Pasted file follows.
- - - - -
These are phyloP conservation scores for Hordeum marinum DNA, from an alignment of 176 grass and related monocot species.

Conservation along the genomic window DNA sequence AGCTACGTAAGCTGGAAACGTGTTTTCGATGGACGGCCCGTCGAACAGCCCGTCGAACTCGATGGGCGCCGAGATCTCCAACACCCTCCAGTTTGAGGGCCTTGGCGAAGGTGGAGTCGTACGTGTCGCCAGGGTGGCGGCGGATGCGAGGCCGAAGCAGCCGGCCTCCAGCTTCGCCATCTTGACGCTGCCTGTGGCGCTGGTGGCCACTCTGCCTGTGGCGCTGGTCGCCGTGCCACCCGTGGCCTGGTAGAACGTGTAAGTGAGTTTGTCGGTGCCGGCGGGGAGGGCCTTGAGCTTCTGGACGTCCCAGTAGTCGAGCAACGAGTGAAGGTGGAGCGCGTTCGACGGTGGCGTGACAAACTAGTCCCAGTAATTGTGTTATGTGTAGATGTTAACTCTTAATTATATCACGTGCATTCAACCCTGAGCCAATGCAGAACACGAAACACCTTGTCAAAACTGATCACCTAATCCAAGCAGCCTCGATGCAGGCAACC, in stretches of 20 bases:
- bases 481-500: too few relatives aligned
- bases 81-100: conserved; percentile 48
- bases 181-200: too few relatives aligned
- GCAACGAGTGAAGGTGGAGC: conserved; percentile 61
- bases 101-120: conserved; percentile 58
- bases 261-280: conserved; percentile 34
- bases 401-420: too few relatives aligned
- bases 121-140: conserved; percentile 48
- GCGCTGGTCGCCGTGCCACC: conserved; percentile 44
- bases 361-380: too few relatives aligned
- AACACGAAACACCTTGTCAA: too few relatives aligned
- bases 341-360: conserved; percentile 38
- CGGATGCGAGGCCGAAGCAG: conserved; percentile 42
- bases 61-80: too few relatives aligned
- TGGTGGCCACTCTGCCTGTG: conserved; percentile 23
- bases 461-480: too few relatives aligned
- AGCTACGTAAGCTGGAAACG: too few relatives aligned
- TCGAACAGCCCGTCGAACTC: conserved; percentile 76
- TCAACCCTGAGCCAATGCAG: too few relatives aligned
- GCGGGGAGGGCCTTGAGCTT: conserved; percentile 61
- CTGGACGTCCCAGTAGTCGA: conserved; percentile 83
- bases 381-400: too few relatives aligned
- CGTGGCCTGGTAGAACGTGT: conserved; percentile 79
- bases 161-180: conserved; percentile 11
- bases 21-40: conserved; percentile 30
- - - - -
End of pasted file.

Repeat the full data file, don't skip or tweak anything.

These are phyloP conservation scores for Hordeum marinum DNA, from an alignment of 176 grass and related monocot species.

Conservation along the genomic window DNA sequence AGCTACGTAAGCTGGAAACGTGTTTTCGATGGACGGCCCGTCGAACAGCCCGTCGAACTCGATGGGCGCCGAGATCTCCAACACCCTCCAGTTTGAGGGCCTTGGCGAAGGTGGAGTCGTACGTGTCGCCAGGGTGGCGGCGGATGCGAGGCCGAAGCAGCCGGCCTCCAGCTTCGCCATCTTGACGCTGCCTGTGGCGCTGGTGGCCACTCTGCCTGTGGCGCTGGTCGCCGTGCCACCCGTGGCCTGGTAGAACGTGTAAGTGAGTTTGTCGGTGCCGGCGGGGAGGGCCTTGAGCTTCTGGACGTCCCAGTAGTCGAGCAACGAGTGAAGGTGGAGCGCGTTCGACGGTGGCGTGACAAACTAGTCCCAGTAATTGTGTTATGTGTAGATGTTAACTCTTAATTATATCACGTGCATTCAACCCTGAGCCAATGCAGAACACGAAACACCTTGTCAAAACTGATCACCTAATCCAAGCAGCCTCGATGCAGGCAACC, in stretches of 20 bases:
- bases 481-500: too few relatives aligned
- bases 81-100: conserved; percentile 48
- bases 181-200: too few relatives aligned
- GCAACGAGTGAAGGTGGAGC: conserved; percentile 61
- bases 101-120: conserved; percentile 58
- bases 261-280: conserved; percentile 34
- bases 401-420: too few relatives aligned
- bases 121-140: conserved; percentile 48
- GCGCTGGTCGCCGTGCCACC: conserved; percentile 44
- bases 361-380: too few relatives aligned
- AACACGAAACACCTTGTCAA: too few relatives aligned
- bases 341-360: conserved; percentile 38
- CGGATGCGAGGCCGAAGCAG: conserved; percentile 42
- bases 61-80: too few relatives aligned
- TGGTGGCCACTCTGCCTGTG: conserved; percentile 23
- bases 461-480: too few relatives aligned
- AGCTACGTAAGCTGGAAACG: too few relatives aligned
- TCGAACAGCCCGTCGAACTC: conserved; percentile 76
- TCAACCCTGAGCCAATGCAG: too few relatives aligned
- GCGGGGAGGGCCTTGAGCTT: conserved; percentile 61
- CTGGACGTCCCAGTAGTCGA: conserved; percentile 83
- bases 381-400: too few relatives aligned
- CGTGGCCTGGTAGAACGTGT: conserved; percentile 79
- bases 161-180: conserved; percentile 11
- bases 21-40: conserved; percentile 30